Alan Simpson formed, with Ray Galton, one of the great television scriptwriting partnerships.
Their early work with Tony Hancock pioneered what became known as situation comedy.
They went on to create Steptoe and Son, which became the most watched comedy on TV over its 12-year run.
But, although they continued to write, they failed to replicate the success of their early work.
Alan Simpson was born in Brixton, London on 27 November 1929.
After leaving school, he obtained a job as a shipping clerk before contracting tuberculosis. He became so ill that he was not expected to live and was given the last rites.
However, he survived, and while a patient in a sanatorium in Surrey he found himself alongside another teenage TB sufferer named Ray Galton.
Galton never forgot his first sight of his future partner, 6ft 4in tall with a build to match. “He was the biggest bloke I’d ever seen.”
They discovered a shared love of American humorists such as Damon Runyon and had both listened to the BBC radio comedy programmes Take It From Here and The Goon Shows.
Their first work together was for hospital radio. Have You Ever Wondered was based on their experiences in the sanatorium, which was played out in 1949.
When Simpson left hospital he was asked by a local church concert party to write a show and he roped in Ray Galton to help. They also began sending one-liners to the BBC, which secured them a job writing for a struggling radio show called Happy-Go-Lucky.
The pair also linked up with several other promising new comedy writers and performers of the time, notably Eric Sykes, Peter Sellers, Frankie Howerd and Tony Hancock.
They were quickly tiring of the format of radio comedy shows of the time which included music, sketches and one-liners, and hankered after something with more depth.
They came up with the idea of comedy where all the humour came from the situations in which characters find themselves. Tony Hancock liked the idea and Hancock’s Half Hour was born.
It is often credited as the first true radio sitcom, although two other shows of the time, A Life of Bliss and Life with the Lyons, were already using the format in 1954 when Hancock first aired.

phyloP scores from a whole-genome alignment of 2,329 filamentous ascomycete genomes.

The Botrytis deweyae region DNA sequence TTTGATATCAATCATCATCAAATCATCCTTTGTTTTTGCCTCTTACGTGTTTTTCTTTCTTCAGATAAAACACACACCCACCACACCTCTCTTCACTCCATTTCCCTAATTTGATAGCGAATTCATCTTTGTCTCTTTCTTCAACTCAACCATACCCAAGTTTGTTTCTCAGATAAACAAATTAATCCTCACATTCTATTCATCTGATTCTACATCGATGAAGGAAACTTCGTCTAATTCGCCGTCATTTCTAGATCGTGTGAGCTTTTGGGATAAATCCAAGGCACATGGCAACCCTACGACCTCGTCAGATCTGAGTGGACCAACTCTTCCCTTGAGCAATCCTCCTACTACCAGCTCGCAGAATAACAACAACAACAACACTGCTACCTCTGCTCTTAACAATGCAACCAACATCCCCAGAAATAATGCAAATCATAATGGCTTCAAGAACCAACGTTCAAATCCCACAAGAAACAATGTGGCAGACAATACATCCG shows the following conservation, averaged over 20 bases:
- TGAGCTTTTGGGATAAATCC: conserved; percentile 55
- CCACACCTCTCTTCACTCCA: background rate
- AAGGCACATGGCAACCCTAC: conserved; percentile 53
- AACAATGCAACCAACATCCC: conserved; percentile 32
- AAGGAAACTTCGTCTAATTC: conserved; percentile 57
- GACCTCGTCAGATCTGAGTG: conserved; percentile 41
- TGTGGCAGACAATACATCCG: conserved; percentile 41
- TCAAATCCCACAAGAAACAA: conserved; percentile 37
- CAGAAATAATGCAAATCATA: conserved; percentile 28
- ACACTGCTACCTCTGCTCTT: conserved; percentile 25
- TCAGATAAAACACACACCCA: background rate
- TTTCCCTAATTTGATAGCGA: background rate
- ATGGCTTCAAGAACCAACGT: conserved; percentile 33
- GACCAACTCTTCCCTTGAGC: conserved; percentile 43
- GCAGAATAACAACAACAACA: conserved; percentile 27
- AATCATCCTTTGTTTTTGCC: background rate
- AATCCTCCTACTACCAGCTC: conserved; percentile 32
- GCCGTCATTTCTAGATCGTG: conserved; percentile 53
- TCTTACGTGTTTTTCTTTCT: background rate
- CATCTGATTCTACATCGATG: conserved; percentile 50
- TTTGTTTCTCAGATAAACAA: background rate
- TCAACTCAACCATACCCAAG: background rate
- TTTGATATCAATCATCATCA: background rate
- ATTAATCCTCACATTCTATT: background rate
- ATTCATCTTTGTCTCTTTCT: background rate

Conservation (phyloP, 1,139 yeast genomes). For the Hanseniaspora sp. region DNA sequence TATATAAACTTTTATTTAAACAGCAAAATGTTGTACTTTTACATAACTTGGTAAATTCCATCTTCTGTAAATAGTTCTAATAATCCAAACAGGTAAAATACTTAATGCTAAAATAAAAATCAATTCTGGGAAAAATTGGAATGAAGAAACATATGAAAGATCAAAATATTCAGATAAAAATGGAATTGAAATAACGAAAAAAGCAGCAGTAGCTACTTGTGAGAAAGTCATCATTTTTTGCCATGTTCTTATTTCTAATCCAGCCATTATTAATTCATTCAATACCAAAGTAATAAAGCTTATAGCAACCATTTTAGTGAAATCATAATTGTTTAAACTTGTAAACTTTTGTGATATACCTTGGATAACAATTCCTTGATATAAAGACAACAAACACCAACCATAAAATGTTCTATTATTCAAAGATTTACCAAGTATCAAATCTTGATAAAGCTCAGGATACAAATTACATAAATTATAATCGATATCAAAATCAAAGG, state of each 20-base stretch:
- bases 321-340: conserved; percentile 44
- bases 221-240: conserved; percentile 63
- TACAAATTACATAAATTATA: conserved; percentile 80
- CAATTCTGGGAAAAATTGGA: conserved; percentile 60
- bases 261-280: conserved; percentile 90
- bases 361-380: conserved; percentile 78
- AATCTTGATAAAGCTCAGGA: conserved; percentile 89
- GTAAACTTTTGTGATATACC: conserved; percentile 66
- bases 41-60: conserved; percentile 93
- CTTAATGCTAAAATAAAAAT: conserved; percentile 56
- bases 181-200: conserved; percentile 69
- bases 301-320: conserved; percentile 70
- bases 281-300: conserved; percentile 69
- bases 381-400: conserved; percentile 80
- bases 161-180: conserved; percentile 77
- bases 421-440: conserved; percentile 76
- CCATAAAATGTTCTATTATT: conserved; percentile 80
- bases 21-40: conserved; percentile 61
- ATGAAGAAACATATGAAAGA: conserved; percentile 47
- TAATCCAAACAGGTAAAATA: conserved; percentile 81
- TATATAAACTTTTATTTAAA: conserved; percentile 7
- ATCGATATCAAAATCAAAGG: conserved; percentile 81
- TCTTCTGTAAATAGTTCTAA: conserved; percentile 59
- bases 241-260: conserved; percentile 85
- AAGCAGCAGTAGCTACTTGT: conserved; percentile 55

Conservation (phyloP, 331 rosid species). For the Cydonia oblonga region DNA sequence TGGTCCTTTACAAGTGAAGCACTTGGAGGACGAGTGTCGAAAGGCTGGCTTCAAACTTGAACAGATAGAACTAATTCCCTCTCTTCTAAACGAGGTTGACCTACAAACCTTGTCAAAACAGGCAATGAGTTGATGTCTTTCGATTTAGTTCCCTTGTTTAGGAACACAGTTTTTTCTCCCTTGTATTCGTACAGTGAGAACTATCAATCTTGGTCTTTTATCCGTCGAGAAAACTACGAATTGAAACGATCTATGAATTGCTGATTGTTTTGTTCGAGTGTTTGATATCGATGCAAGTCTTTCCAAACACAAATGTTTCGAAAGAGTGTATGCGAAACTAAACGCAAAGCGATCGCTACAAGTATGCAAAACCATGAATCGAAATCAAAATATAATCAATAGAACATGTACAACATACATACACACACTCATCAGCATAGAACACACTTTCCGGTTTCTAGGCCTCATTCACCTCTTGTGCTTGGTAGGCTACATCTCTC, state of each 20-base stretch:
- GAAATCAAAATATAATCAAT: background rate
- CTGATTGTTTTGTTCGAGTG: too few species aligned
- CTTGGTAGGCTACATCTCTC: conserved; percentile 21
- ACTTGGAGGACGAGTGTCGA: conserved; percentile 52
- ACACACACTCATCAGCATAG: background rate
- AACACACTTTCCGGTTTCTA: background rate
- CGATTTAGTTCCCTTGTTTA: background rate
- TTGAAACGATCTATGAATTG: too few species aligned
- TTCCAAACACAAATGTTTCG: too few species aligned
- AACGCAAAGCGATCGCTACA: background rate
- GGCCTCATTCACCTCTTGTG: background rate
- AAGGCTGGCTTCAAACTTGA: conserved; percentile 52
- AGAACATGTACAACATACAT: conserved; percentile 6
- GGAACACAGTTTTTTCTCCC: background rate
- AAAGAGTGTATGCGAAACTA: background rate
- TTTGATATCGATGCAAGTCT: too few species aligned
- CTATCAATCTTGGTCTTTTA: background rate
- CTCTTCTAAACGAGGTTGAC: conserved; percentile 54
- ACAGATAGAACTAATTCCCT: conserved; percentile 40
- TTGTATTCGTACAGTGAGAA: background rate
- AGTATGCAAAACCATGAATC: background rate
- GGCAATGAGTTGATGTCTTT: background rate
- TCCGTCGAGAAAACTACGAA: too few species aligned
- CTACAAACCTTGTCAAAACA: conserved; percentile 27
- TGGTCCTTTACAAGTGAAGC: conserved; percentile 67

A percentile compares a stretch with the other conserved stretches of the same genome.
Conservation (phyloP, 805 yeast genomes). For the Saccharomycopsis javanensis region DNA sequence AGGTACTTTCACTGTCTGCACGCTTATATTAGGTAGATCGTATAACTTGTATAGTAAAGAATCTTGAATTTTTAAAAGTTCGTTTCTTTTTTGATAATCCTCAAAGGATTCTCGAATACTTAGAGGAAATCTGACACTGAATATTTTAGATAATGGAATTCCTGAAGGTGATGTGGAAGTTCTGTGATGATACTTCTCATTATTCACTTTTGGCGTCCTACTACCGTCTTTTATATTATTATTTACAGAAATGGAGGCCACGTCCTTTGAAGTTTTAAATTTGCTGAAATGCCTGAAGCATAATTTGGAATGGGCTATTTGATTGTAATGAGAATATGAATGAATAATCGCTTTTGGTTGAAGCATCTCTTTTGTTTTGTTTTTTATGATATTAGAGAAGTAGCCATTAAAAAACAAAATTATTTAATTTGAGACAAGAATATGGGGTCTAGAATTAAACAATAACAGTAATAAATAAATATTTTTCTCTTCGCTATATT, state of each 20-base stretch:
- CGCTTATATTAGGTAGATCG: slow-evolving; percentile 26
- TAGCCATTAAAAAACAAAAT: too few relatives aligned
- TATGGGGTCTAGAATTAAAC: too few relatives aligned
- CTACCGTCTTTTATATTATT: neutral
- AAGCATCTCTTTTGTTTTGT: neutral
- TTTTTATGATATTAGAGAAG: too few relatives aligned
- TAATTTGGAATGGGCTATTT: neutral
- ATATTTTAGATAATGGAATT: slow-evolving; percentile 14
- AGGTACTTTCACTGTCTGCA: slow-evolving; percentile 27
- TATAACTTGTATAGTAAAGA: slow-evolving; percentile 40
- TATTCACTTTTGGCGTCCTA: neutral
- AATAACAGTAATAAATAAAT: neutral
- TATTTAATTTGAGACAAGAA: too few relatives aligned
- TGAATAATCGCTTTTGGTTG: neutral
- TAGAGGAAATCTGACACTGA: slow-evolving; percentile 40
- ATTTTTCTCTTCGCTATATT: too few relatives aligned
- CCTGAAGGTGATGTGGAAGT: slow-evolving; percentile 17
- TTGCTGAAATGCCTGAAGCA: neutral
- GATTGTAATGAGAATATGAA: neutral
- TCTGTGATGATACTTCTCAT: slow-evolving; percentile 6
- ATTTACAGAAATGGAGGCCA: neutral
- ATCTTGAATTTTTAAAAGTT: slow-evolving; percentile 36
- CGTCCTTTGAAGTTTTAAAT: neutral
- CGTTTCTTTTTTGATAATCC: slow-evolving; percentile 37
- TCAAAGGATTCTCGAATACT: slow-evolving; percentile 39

Over the following five years the writers developed the format, often taking cues from a new generation of playwrights such as John Osborne and Harold Pinter.
The pace of each show became slow and more measured, in direct contrast to the speedy wise-cracking delivery of contemporary radio comedians such as Ted Ray.
Simpson himself appeared in early episodes as the unknown man who had to suffer Hancock’s interminable monologues.
In 1956 the series transferred to TV and ran until 1961. The final series was just entitled Hancock and it was that run which featured the best-known shows including The Blood Donor (“It was either that or join the Young Conservatives”) and The Radio Ham, in which Hancock proves completely incapable of responding to a distress signal from a sinking yachtsman.
Hancock, who was becoming increasingly self-critical and drinking heavily, sacked his writers in 1961. Unwilling to lose them, the BBC commissioned them to write scripts for Comedy Playhouse, a series of one-off sitcoms.
One play, entitled, The Offer, spawned Steptoe and Son, the tale of two rag-and-bone merchants, a father and son, living in Oil Drum Lane, Shepherd’s Bush.
The script relied on the clash between the two characters; Albert, the grasping father with none too hygienic personal habits and Harold, his aspirational son who yearns for a better life but never achieves it. The show was unusual in that the two performers, Wilfrid Brambell and Harry H Corbett, were actors rather than comedians.
The original four series ran between 1962 and 1965 and the show was revived between 1970 and 1974, during which time two feature film versions were also released.
It proved to be the high point for the duo. There was further work with Frankie Howerd and, in 1977, Yorkshire TV attempted to replicate the success of Comedy Playhouse with Galton & Simpson’s Playhouse, although none of the episodes produced a series.
Simpson quit writing in 1978 to pursue his other business interests although he and Galton remained close friends. In 1996 they reunited to update some of their best-known scripts for the comedian Paul Merton.
Simpson blamed their later lack of popularity on the fact that shows were commissioned by armies of managers rather than producers.
“Fifty years ago,” he said in an interview with the Daily Telegraph, “if you had an idea, it could be going out in three weeks; the time it took to build the sets. Now it has to go through committees and the process takes years.”